It’s a fitting track to finish what I imagine is Side A of a piece of vinyl, completing a story told by the two previous tracks and the album’s intro. However, unlike the intro which feels like a necessary prelude to ‘The Crimson Rider (Gallow’s Frontier, Act I)’, ‘Fire & Gold’ doesn’t stand on its own two feet when taken away from the rest of the album. And that’s fine, because the type of music Wayfarer makes – and indeed much of the music I would say is reviewed in the pages of Echoes and Dust – is still in the thrall and finds love in creating albums. Objectively, some of the clean vocals featured on these four minutes needed another take or two in the studio. There’s a fine balance between style and ability, and I think Wayfarer slightly get away with the style they are going for not necessarily demanding stronger clean vocal chops here. The haunting, deeper vocals are accomplished, but some of the rest of the sung elements can feel strained. Happily, as previously noted, that sense of hardship and strain adds to mise-en-scène and as the track slowly fades away, as the fire dies, our riders are enveloped in perfect pitch black.
‘Masquerade of the Gunlingers’ is, a) an awesome track title and, b) exactly what it sounds like it will sound like. What also feels very different on A Romance with Violence as opposed to previous records, is that Wayfarer bring in a lot more extreme metal influences. Rather than melding black metal with their American folk inspirations, the four-piece seem to have opened up their rulebook. I’ve already alluded to it with some prior comparisons, but in ‘Masquerade of the Gunslingers’ one can hear nods to post-metal, sludge, as well as the more epic outer-reaches of hardcore. It’s always underpinned with their supreme ability to master their favoured ingredients, but there seems to be so much more layered within this track and the entire record this time around. The song also features some excellent clean singing – that lower tone working its magic, evoking the solitude of the trail – and the track drifts along with a gorgeous passage of rumbling bass and cyclical guitar work and precious, light drumming.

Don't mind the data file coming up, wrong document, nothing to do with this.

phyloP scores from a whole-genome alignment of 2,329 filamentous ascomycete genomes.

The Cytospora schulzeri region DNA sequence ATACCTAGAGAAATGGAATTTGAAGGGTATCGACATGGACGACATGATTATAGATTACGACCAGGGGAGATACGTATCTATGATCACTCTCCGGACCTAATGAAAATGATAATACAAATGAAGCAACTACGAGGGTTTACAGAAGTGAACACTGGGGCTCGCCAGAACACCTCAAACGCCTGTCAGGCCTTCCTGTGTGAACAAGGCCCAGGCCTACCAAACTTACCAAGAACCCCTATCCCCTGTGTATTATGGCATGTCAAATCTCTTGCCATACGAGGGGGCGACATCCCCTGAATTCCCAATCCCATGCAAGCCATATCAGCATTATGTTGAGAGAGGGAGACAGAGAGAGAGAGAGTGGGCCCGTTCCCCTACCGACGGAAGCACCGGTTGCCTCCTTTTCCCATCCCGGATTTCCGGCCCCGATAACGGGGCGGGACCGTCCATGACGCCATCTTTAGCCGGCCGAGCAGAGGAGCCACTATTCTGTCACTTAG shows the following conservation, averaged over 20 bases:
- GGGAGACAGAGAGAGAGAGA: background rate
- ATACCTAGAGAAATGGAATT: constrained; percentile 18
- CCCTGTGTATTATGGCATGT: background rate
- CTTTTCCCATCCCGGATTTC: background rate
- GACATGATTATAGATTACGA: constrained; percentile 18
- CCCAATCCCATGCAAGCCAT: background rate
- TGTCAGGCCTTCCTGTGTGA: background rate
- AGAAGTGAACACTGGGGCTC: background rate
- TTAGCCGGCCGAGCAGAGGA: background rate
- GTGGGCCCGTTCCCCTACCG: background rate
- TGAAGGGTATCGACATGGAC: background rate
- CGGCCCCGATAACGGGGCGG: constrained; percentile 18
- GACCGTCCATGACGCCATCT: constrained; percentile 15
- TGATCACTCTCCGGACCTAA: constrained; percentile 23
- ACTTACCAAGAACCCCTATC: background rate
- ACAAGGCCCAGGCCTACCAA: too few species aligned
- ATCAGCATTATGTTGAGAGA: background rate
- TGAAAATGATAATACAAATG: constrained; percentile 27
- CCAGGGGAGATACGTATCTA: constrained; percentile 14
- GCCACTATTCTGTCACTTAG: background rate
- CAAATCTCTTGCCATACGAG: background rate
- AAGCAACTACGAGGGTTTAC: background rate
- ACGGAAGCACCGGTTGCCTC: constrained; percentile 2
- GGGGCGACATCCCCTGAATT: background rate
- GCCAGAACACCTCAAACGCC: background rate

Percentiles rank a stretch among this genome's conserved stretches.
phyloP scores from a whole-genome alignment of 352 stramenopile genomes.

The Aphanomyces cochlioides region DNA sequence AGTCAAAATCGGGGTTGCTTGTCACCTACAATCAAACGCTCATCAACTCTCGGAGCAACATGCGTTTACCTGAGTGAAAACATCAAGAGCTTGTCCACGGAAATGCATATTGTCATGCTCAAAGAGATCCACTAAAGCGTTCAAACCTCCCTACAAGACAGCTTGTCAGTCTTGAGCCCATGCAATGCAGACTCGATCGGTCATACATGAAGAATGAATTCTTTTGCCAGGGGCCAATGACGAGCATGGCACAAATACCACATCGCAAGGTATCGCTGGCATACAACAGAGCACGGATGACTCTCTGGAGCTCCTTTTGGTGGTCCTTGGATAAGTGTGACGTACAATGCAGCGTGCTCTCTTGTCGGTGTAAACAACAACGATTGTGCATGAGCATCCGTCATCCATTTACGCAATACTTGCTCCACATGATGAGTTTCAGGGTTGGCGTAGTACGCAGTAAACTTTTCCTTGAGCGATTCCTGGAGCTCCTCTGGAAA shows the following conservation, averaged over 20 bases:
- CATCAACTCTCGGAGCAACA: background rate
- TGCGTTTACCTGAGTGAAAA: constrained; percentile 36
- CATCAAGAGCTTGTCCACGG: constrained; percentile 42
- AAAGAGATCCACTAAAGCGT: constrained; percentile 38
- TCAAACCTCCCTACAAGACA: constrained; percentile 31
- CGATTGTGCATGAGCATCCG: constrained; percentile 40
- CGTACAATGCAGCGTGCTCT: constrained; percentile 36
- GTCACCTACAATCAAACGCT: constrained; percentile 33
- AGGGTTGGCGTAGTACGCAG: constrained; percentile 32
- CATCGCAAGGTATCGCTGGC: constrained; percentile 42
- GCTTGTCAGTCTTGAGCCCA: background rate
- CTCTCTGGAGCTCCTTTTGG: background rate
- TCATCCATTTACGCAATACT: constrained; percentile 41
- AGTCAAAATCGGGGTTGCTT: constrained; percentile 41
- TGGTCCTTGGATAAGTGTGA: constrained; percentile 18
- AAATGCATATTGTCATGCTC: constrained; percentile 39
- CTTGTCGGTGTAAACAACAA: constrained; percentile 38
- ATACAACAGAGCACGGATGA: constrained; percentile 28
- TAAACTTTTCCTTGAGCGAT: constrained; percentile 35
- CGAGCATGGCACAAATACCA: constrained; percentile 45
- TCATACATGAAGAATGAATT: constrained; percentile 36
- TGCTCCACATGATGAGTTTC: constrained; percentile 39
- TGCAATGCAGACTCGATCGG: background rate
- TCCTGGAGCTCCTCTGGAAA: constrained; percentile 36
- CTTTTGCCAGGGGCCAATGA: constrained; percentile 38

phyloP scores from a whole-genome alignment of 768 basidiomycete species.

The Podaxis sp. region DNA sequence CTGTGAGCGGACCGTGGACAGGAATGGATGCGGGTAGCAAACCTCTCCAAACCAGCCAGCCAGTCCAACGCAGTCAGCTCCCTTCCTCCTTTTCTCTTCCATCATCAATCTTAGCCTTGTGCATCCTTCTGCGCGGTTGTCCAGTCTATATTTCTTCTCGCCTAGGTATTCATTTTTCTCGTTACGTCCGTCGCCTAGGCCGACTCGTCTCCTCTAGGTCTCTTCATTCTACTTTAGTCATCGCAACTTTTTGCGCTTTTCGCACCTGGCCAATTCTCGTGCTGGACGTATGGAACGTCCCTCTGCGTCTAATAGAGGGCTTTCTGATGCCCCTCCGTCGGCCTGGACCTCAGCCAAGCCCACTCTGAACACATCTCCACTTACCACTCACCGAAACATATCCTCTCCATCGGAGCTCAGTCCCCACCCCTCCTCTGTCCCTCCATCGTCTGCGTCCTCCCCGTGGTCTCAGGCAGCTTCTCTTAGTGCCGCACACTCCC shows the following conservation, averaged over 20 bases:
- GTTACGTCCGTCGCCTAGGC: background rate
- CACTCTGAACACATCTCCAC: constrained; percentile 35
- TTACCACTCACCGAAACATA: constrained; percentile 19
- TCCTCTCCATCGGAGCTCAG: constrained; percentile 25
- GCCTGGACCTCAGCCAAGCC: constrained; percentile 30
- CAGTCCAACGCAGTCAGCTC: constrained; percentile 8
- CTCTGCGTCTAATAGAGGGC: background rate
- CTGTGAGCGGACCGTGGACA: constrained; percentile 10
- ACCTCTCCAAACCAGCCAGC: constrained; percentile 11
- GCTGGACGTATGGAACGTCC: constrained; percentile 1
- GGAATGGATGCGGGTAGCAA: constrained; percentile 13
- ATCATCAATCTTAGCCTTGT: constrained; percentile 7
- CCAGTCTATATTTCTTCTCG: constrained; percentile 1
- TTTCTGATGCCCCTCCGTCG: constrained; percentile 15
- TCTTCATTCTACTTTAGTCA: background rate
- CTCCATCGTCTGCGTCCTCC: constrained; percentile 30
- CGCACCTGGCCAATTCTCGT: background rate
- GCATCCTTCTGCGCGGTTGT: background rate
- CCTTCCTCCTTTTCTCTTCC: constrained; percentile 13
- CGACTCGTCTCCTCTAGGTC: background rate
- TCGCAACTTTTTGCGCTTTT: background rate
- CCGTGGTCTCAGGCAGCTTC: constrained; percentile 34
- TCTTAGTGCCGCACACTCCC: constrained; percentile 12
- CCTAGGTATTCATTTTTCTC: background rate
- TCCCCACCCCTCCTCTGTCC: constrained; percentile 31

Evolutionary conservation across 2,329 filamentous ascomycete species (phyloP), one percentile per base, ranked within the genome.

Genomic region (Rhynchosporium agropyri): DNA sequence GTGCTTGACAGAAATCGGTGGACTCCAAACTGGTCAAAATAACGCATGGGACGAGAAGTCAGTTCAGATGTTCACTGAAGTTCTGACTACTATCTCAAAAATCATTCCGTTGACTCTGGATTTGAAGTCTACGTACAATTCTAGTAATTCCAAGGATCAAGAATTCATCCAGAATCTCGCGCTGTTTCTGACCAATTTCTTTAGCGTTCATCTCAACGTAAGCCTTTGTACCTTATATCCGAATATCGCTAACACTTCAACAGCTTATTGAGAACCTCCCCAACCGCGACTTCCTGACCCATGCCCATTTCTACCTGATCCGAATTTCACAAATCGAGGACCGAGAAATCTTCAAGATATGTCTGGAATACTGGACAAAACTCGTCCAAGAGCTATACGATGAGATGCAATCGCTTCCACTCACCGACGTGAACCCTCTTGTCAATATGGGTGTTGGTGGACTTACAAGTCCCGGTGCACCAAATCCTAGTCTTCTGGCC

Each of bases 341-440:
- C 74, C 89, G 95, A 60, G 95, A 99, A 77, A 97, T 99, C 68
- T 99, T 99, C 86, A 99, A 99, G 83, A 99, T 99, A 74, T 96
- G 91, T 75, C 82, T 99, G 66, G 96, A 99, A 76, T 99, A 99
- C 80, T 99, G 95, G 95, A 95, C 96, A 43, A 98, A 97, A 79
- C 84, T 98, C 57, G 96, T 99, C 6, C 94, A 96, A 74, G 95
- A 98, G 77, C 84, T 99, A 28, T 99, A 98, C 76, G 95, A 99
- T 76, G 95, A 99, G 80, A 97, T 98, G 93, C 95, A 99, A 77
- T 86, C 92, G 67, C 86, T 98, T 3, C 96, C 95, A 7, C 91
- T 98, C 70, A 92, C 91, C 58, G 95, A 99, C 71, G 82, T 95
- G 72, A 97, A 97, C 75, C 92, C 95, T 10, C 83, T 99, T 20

Similarly, to ‘The Curtain Pulls Back’, ‘Intermission’ is a two minute, beautiful piece of music, reaffirming that love of American folk, that lays the groundwork for closing song ‘Vaudeville’. What an opening riff this thing has! Fast-paced yet hypnotic, it immediately gets the blood pumping while transfixing the listener. It gives way to claps and percussion and a real folk riff bordering on country – y’know, it has that twang, that’s so unmistakably American. We’re at base camp, staring at awe at the sheer might of the Rocky Mountains, trying to fashion some kind of sustainable life. God damn this town…
‘Vaudeville’ has a large majority of clean vocals, but like ‘Masquerade of the Gunslingers’ they are (by and large) accomplished, adding to the continuous scene-setting, but it does raise a slight frustration in how ‘Fire & Gold’ dips in quality just that little bit. ‘Vaudeville’ is the track on the record with the greatest contrasts running through it, and also the most unapologetically epic. Rather than on previous tracks this is largely attained via different means than furious tremolo picked black metal waves, or even the aforementioned predilection for post-rocks swell of sound. Rather we get long drawn out notes that build in volume and wailing guitars making plaintive calls into the great vastness of nature, as some gorgeous synth work gets layered within, bolstering the overall sonic tapestry with greater flavour and depth. The synth is the only thing left by the end, slowly repeating and then fading out, as this huge painting of an alternative black metal American frontier is quietly consumed by history and time itself.
Wayfarer have constructed a cinematic record in A Romance with Violence, and it is undoubtedly their strongest LP to date. It is a gift of an album in 2020, transporting the listener away from the modern day and into a strange alternative Western sound-tracked by black metal, rather than Ennio Morricone or Sergio Leone. Immerse yourself.